Saturday, September 18, 2010

Killing the Lawn

I want to turn my front yard into a garden.  Before I can grow a garden, though, I have to remove the plants that are already growing in that space.  The removal, or, to be more clear, killing of, previously-existing plants is an unfortunate prerequisite of gardening that doesn't get a lot of press.  As gardeners, or plant growers, we would like to forget about that step, to imagine that our garden began as a patch of well-prepared soil.  But any gardener knows that, where weeds don't grow, our tender, domesticated plants don't stand a chance.  So obviously, there were plants that came before, probably weedy, ugly plants of little value to us, but plants nonetheless, strong and adapted plants ready to put up a valiant fight against their removal. 

When I create a garden space in the backyard, or at the side of the house, I use the mulching method.  I clear the area of weeds, I lay down a layer of corrugated cardboard, and I mulch heavily over the cardboard with whatever mix of leaves, grass clippings, and compost I have at the time.  Then I wait for a couple to several months, during which time garden soil is created.  The layer of mulch keeps the soil beneath it moist, which attracts microorganisms, like bacteria, fungi, and worms, who go to work, converting hard, baked dirt into workable, fertile soil.  It's magic, it's organic, and it requires no digging.

The front yard is different in two big ways.  First, the front yard is in front, which means that I want progress to be faster on that future garden.  I don't want to mulch it for the next several months before creating a garden there.  I want to plant in this season, so that the lawn death and mulching and terrace building (yeah, it's on a slope as well) will make some sense to the neighbors when plants germinate and grow.  "Oh, she's growing a garden, how industrious," they will think, rather than, "When is that woman going to get rid of the cardboard in her yard?"

The other problem with the front yard is that its main inhabitant is Bermuda grass.  Bermuda grass (Cynodon spp.) makes a good lawn for the exact same reason that I fear creating a garden in its established territory - it is indestructible.  Originally from the savannas of Africa, Bermuda grass is adapted to seasonal droughts, which it survives by dying off above ground and re-sprouting from its roots once the rains return.  Bermuda grass is not adapted to freezing, so does not survive the winter in climates where the ground freezes.  Here in Texas, where the ground does not freeze, the tops of the plants die in freezes but easily grow back from the root systems in the spring.  And those root systems are extensive, an absolute wonder to behold, unless they're wrapped around and in-between the roots of your perennials.  Bermuda grass can return, healthy as ever, from a single piece of root left in the soil, and it spreads quickly through a garden, traveling both above ground, through modified stems known as stolons, and below ground, through modified roots known as rhizomes.

The organic method of removing Bermuda grass is to dig it out.  Other methods have been suggested, such as spraying with 20% vinegar (caustic and often leaves the roots unfazed), smothering in black plastic or solarizing under clear plastic (both really attractive options for the front yard), or mulching heavily (sorry, doesn't work for this plant, I've tried), but in the end, the only way to really get rid of Bermuda grass is to dig out each and every piece of root that you can find, and to keep digging out roots for as long as the plant survives.  Which may be longer than your household pets.  I perfected the dig-to-destroy method in my years of tending plots at community gardens, and I still use that method in my established gardens.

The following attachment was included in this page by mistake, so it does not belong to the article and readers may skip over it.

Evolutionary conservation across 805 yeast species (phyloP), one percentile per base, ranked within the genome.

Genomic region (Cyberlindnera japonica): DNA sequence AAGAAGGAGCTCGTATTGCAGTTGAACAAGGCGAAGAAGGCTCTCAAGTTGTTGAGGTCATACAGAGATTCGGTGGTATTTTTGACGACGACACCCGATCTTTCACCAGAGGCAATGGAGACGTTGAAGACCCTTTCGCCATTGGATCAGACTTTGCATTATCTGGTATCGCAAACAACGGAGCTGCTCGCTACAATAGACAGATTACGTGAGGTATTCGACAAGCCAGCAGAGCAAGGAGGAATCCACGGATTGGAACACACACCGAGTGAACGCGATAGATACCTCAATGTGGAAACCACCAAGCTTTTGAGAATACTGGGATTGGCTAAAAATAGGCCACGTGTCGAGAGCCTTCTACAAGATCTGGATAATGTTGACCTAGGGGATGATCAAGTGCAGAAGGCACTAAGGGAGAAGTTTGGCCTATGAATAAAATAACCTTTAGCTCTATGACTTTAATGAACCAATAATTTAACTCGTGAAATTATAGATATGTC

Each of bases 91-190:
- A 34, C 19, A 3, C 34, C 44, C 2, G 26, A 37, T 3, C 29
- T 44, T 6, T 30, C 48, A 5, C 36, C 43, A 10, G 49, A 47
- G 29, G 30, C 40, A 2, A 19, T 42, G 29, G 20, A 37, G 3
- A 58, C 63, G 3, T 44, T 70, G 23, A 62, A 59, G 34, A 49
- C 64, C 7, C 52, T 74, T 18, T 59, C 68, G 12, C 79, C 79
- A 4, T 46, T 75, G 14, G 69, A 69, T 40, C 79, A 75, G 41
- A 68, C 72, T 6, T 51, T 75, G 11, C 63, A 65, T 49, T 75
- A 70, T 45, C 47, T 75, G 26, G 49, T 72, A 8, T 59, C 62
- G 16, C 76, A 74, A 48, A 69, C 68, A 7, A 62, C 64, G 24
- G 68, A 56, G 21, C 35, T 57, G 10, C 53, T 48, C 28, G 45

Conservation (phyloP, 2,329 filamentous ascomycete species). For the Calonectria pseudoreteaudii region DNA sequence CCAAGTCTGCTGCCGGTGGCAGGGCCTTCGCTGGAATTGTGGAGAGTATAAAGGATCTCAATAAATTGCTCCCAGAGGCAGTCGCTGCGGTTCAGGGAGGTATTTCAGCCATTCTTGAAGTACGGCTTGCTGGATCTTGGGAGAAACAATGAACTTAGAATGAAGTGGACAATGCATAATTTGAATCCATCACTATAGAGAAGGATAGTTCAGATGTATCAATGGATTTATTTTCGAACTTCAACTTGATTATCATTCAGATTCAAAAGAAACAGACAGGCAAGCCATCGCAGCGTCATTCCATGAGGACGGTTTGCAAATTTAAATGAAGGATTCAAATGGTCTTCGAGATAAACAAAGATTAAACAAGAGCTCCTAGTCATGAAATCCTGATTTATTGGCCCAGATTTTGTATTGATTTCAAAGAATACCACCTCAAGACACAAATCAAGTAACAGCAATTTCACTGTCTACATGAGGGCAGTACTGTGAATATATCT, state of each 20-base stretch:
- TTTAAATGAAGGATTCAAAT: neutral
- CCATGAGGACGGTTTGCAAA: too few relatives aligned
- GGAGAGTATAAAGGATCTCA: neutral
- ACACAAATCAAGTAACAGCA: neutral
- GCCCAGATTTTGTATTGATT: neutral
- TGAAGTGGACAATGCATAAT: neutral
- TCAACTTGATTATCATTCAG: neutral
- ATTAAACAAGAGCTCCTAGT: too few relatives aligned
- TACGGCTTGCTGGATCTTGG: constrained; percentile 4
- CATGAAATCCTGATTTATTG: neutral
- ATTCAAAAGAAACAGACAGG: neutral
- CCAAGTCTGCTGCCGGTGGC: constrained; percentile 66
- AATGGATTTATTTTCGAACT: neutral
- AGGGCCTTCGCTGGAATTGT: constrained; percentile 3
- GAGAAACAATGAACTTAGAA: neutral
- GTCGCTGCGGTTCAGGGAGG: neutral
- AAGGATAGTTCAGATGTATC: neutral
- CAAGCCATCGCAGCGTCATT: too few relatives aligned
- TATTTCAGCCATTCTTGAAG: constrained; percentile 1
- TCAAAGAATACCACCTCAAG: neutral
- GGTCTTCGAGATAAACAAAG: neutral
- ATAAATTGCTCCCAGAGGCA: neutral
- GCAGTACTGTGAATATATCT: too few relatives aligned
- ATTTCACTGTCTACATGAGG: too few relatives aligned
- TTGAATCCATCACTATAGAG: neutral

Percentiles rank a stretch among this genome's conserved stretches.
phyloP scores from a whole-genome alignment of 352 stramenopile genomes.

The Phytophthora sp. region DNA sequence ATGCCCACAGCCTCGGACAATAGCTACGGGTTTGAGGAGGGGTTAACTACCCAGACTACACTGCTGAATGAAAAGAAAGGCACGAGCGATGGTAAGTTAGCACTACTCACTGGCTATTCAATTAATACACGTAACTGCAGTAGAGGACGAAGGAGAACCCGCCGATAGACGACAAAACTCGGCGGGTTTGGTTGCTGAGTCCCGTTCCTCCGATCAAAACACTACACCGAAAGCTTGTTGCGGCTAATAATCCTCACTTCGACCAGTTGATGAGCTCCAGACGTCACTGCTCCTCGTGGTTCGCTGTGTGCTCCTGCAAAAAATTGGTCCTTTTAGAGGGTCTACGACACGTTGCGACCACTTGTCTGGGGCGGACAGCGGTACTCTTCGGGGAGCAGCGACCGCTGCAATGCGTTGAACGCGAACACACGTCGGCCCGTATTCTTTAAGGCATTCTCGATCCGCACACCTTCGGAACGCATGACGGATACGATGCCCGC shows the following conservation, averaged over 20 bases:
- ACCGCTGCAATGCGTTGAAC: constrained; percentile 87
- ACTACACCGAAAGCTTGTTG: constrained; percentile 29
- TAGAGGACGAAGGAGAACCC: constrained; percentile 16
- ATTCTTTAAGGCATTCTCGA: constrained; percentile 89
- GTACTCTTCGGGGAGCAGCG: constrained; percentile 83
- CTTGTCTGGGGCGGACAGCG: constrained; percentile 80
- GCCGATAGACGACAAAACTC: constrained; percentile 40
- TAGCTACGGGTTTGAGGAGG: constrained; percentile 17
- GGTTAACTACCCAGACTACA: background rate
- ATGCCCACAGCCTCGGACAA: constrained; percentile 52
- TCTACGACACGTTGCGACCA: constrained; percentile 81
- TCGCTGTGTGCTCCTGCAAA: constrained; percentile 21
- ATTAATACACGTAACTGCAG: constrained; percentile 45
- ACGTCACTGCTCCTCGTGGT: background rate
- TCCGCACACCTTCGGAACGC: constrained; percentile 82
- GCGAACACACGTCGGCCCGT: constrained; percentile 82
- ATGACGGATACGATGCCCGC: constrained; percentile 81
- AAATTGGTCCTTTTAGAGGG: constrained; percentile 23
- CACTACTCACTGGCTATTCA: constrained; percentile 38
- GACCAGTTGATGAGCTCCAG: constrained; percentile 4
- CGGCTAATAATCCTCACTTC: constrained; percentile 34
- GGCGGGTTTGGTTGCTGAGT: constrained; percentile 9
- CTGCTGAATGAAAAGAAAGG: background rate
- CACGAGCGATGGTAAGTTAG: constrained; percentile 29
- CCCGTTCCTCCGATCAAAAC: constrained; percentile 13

But my front yard, compacted by years of serving as an non-watered, infrequently-mowed lawn, is currently not dig-able.  Mulching, watering, and soil amendment will solve the dig-ability problem, but not before giving the resident Bermuda grass a new lease on life.  Bermuda grass would like nothing more than to spread its mighty roots through a new layer of mulch and amended soil.  As the gardener here, I want a head start.

So I did what many "organic" gardeners have done before me.  I calculated the hours needed to hand dig every root out of the front yard, I revisited my desire to plant a garden this fall, not next year, and I chose the starting area for my garden, a self-contained 10 x 20 foot strip of yard between the front walk and the driveway.  Then I sprayed that space with Roundup.

I felt guilty as I sprayed.  With my back to the street, I worked systematically across and up my future garden space, making sure to spray the Bermuda grass more heavily, noticing that Roundup has a smell, somewhat sweet but also chemical.  Its main ingredient, glycophosphate, acts on a critical plant enzyme and therefore isn't toxic to animals.  And it supposedly breaks down quickly, leaving behind little trace after spraying.  But aren't all chemicals "safe" until we've discovered otherwise?

I try to garden organically, and for the most part I do.  (I don't think twice about spraying poison ivy, but that's another story.)  I'd like to think that this front-yard spraying, which has resulted in a striped lawn, green on one side of the walkway, sickly yellow on the other side, will save me time and effort both now, as I work to create a new garden space, and in the future, with less time spent digging Bermuda grass roots out from between my plants.  I don't know if that justifies the use of chemicals.  I guess that's a question for me to consider between now and when I decide to convert more of my front yard into garden space.

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